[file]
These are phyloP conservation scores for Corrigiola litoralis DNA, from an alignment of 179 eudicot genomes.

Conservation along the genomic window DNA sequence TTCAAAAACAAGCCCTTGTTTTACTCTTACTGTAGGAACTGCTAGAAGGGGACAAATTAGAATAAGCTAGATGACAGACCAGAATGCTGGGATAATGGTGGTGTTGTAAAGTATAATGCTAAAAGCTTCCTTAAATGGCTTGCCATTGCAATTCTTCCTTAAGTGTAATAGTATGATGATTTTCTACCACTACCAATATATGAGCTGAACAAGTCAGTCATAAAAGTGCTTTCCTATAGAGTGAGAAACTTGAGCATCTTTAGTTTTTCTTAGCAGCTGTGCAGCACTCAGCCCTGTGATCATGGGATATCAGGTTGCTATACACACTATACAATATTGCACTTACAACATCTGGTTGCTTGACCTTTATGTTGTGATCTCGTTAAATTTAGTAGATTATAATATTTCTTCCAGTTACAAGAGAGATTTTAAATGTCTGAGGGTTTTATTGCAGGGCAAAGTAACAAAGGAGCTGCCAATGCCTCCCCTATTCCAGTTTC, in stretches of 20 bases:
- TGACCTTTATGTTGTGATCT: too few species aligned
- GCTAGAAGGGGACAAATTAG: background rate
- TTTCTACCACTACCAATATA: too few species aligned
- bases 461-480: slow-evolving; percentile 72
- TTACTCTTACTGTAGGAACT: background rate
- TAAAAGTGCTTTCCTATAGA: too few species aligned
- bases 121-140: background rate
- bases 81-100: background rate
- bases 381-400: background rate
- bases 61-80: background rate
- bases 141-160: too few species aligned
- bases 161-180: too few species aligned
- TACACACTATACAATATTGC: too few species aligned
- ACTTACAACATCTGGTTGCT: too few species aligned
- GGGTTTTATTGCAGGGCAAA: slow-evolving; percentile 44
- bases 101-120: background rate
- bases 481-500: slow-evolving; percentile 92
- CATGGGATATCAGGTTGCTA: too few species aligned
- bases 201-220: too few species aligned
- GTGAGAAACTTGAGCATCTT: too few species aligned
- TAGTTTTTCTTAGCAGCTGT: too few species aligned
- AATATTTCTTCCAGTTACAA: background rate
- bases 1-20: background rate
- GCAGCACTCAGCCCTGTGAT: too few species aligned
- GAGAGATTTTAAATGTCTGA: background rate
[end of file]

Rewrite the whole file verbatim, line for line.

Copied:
These are phyloP conservation scores for Corrigiola litoralis DNA, from an alignment of 179 eudicot genomes.

Conservation along the genomic window DNA sequence TTCAAAAACAAGCCCTTGTTTTACTCTTACTGTAGGAACTGCTAGAAGGGGACAAATTAGAATAAGCTAGATGACAGACCAGAATGCTGGGATAATGGTGGTGTTGTAAAGTATAATGCTAAAAGCTTCCTTAAATGGCTTGCCATTGCAATTCTTCCTTAAGTGTAATAGTATGATGATTTTCTACCACTACCAATATATGAGCTGAACAAGTCAGTCATAAAAGTGCTTTCCTATAGAGTGAGAAACTTGAGCATCTTTAGTTTTTCTTAGCAGCTGTGCAGCACTCAGCCCTGTGATCATGGGATATCAGGTTGCTATACACACTATACAATATTGCACTTACAACATCTGGTTGCTTGACCTTTATGTTGTGATCTCGTTAAATTTAGTAGATTATAATATTTCTTCCAGTTACAAGAGAGATTTTAAATGTCTGAGGGTTTTATTGCAGGGCAAAGTAACAAAGGAGCTGCCAATGCCTCCCCTATTCCAGTTTC, in stretches of 20 bases:
- TGACCTTTATGTTGTGATCT: too few species aligned
- GCTAGAAGGGGACAAATTAG: background rate
- TTTCTACCACTACCAATATA: too few species aligned
- bases 461-480: slow-evolving; percentile 72
- TTACTCTTACTGTAGGAACT: background rate
- TAAAAGTGCTTTCCTATAGA: too few species aligned
- bases 121-140: background rate
- bases 81-100: background rate
- bases 381-400: background rate
- bases 61-80: background rate
- bases 141-160: too few species aligned
- bases 161-180: too few species aligned
- TACACACTATACAATATTGC: too few species aligned
- ACTTACAACATCTGGTTGCT: too few species aligned
- GGGTTTTATTGCAGGGCAAA: slow-evolving; percentile 44
- bases 101-120: background rate
- bases 481-500: slow-evolving; percentile 92
- CATGGGATATCAGGTTGCTA: too few species aligned
- bases 201-220: too few species aligned
- GTGAGAAACTTGAGCATCTT: too few species aligned
- TAGTTTTTCTTAGCAGCTGT: too few species aligned
- AATATTTCTTCCAGTTACAA: background rate
- bases 1-20: background rate
- GCAGCACTCAGCCCTGTGAT: too few species aligned
- GAGAGATTTTAAATGTCTGA: background rate